Adjusting /etc/resolv.conf
Adjusting /etc/ppp/chap-secrets and /etc/ppp/pap-secrets
(But first backing it up to /etc/ppp/chap-secrets.bak)
(But first backing it up to /etc/ppp/pap-secrets.bak)

Congratulations, it should be all set up!

Type ‘/sbin/ifup ppp0’ to bring up your xDSL link and ‘/sbin/ifdown ppp0’
to bring it down.
Type ‘/sbin/adsl-status /etc/sysconfig/network-scripts/ifcfg-ppp0’
to see the link status.

[root@dione root]#

Now we have our PPP connection setup. You should be able to run ifup ppp0 and then proceed to ping a common website like google.com to ensure connectivity isn’t a problem.

[root@dione ~]# ping google.com.au
PING google.com.au (216.239.39.104) 56(84) bytes of data.
64 bytes from 216.239.39.104: icmp_seq=0 ttl=241 time=1276 ms
64 bytes from 216.239.39.104: icmp_seq=1 ttl=241 time=1210 ms
64 bytes from 216.239.39.104: icmp_seq=2 ttl=241 time=1142 ms

— google.com.au ping statistics —
3 packets transmitted, 3 received, 0% packet loss, time 2000ms
rtt min/avg/max/mdev = 1142.934/1210.112/1276.995/54.745 ms, pipe 2
[root@dione ~]#

DHCP Server setup

The next thing you probably want to do is allow your normal client machines to automatically pick up their own IP addresses. This is handled by the ISC DHCP daemon. Firstly, we need to install the DHCP server via yum (which we can access now that we have internet access):

[root@dione ~]# yum install dhcp
Setting up Install Process
Setting up repositories
update 100% |=========================| 951 B 00:00
base 100% |=========================| 1.1 kB 00:00
addons 100% |=========================| 951 B 00:00
extras 100% |=========================| 1.1 kB 00:00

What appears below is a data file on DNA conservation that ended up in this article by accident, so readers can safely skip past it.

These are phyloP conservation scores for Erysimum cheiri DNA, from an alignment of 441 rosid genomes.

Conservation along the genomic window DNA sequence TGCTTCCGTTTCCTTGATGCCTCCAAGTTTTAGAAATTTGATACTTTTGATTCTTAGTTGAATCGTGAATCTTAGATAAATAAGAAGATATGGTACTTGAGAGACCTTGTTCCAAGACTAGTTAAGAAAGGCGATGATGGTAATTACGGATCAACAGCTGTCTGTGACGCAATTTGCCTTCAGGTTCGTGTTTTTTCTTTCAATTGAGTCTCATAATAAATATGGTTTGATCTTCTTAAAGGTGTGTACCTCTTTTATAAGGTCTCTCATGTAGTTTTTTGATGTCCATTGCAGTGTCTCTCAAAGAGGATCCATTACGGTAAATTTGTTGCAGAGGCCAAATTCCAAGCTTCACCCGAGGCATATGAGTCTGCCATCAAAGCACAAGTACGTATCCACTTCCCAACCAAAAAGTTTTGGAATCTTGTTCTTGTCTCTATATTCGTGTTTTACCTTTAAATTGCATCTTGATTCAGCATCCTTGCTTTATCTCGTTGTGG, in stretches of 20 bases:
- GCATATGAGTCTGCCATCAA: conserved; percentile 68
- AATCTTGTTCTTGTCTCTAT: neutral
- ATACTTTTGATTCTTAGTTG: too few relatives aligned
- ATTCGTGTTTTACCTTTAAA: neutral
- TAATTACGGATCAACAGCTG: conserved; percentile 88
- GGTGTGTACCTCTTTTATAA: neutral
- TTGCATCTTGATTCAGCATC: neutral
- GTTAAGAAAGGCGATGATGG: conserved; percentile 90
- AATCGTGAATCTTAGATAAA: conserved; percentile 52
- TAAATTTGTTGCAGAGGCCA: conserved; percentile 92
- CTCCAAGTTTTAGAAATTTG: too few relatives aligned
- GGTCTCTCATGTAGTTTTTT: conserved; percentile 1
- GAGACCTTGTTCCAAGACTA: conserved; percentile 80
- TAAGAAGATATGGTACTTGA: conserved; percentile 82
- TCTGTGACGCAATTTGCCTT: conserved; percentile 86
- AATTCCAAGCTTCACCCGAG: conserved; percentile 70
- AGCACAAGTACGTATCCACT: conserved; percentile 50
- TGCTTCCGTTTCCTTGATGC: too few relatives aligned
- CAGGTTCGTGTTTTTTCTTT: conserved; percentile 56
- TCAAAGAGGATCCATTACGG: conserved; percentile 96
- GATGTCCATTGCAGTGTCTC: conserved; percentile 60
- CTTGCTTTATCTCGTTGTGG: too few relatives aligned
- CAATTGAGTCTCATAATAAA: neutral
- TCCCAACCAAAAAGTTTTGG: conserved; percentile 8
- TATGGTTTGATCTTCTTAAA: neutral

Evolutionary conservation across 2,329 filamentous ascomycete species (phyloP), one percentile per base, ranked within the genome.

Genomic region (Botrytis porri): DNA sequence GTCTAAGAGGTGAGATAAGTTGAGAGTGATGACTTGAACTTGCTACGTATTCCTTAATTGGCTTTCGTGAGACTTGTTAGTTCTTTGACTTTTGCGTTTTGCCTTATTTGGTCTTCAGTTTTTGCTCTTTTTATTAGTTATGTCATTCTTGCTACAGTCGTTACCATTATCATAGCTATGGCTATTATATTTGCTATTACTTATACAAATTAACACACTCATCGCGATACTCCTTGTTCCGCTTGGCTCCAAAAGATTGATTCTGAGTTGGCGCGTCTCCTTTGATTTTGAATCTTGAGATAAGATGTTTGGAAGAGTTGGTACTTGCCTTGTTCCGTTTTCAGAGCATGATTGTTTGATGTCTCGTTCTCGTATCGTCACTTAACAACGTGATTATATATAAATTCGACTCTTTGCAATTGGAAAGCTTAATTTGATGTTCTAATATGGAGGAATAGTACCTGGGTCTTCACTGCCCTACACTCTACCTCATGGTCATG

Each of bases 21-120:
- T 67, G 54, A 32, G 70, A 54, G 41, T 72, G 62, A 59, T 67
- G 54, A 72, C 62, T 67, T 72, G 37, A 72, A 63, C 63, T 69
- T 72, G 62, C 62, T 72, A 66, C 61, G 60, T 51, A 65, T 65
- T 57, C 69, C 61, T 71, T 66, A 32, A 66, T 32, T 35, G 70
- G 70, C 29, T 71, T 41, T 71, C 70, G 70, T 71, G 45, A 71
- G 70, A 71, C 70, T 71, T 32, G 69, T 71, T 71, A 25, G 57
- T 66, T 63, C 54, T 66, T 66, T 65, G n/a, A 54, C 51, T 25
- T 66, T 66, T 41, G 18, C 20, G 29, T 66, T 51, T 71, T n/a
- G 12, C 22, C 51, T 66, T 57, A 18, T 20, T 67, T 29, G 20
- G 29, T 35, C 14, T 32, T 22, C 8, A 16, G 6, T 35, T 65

Reading repository metadata in from local files
Parsing package install arguments
Resolving Dependencies
–> Populating transaction set with selected packages. Please wait.
—> Downloading header for dhcp to pack into transaction set.
dhcp-3.0.1-12_EL.centos4. 100% |=========================| 17 kB 00:00
—> Package dhcp.i386 7:3.0.1-12_EL.centos4 set to be updated
–> Running transaction check

Dependencies Resolved

=============================================================================
Package Arch Version Repository Size
=============================================================================
Installing:
dhcp i386 7:3.0.1-12_EL.centos4 base 567 k

Transaction Summary
=============================================================================
Install 1 Package(s)
Update 0 Package(s)
Remove 0 Package(s)
Total download size: 567 k
Is this ok [y/N]: y
Downloading Packages:
(1/1): dhcp-3.0.1-12_EL.c 100% |=========================| 567 kB 00:04
Running Transaction Test
Finished Transaction Test
Transaction Test Succeeded
Running Transaction
Installing: dhcp ######################### [1/1]

Installed: dhcp.i386 7:3.0.1-12_EL.centos4
Complete!
[root@dione ~]#

Next we need to actually SETUP the dhcp server with the appropriate configuration to hand out IP addresses. My /etc/dhcpd.conf file looks like this:

ddns-update-style interim;
ignore client-updates;

subnet 192.168.128.0 netmask 255.255.255.0 {
range dynamic-bootp 192.168.128.25 192.168.128.50;
option subnet-mask 255.255.255.0;
option routers 192.168.128.1;
range 192.168.128.245 192.168.128.254;
option domain-name-servers 192.168.128.4, 192.168.128.1;
}

This basically says that the DHCP server lives on the 192.168.128.0/24 subnet, we are to hand out .128.245 -> 128.254 to non-PXEBoot clients and .128.25 -> 128.50 to PXEBoot clients. It also defines that 128.1 is the router & we have 2 DNS servers which I’ve set to the master/slave setup as defined in Part 1.